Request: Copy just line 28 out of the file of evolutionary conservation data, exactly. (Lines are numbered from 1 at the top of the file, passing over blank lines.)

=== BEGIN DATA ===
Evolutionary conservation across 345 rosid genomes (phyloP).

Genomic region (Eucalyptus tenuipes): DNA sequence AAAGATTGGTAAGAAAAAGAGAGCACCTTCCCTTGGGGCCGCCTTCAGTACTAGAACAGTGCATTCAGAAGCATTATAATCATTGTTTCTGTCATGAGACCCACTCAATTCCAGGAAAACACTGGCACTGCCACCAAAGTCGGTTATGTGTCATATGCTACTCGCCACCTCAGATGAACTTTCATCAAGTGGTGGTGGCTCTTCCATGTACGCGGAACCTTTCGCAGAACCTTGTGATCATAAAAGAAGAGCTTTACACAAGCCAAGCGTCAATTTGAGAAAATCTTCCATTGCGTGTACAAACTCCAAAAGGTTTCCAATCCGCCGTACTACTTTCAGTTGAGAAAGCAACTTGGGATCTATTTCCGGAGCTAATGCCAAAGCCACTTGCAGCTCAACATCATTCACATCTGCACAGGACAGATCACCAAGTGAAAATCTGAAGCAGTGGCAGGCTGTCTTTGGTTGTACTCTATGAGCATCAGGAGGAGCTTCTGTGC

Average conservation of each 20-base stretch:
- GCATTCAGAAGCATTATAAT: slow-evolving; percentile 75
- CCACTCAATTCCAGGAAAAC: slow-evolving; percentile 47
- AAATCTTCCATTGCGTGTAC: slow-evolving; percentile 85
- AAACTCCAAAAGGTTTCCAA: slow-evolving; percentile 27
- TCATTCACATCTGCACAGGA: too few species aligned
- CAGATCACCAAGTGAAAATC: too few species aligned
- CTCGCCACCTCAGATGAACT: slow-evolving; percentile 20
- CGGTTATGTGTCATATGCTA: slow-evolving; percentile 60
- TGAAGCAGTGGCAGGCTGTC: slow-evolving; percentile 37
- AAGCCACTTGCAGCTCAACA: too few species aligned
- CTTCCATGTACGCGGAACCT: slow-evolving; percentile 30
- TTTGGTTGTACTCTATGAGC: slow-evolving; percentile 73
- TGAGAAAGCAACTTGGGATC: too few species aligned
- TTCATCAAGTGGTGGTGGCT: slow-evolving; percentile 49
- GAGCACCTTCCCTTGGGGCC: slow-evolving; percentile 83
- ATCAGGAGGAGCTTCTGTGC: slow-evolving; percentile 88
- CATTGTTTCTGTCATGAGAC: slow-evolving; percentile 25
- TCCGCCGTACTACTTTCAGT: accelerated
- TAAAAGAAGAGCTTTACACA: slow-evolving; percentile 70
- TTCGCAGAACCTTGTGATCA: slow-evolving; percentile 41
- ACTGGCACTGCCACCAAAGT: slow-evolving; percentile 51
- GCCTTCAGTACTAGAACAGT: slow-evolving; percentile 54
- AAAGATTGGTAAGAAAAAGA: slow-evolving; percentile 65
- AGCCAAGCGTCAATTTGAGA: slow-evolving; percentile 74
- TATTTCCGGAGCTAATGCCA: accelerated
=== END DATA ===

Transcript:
- TATTTCCGGAGCTAATGCCA: accelerated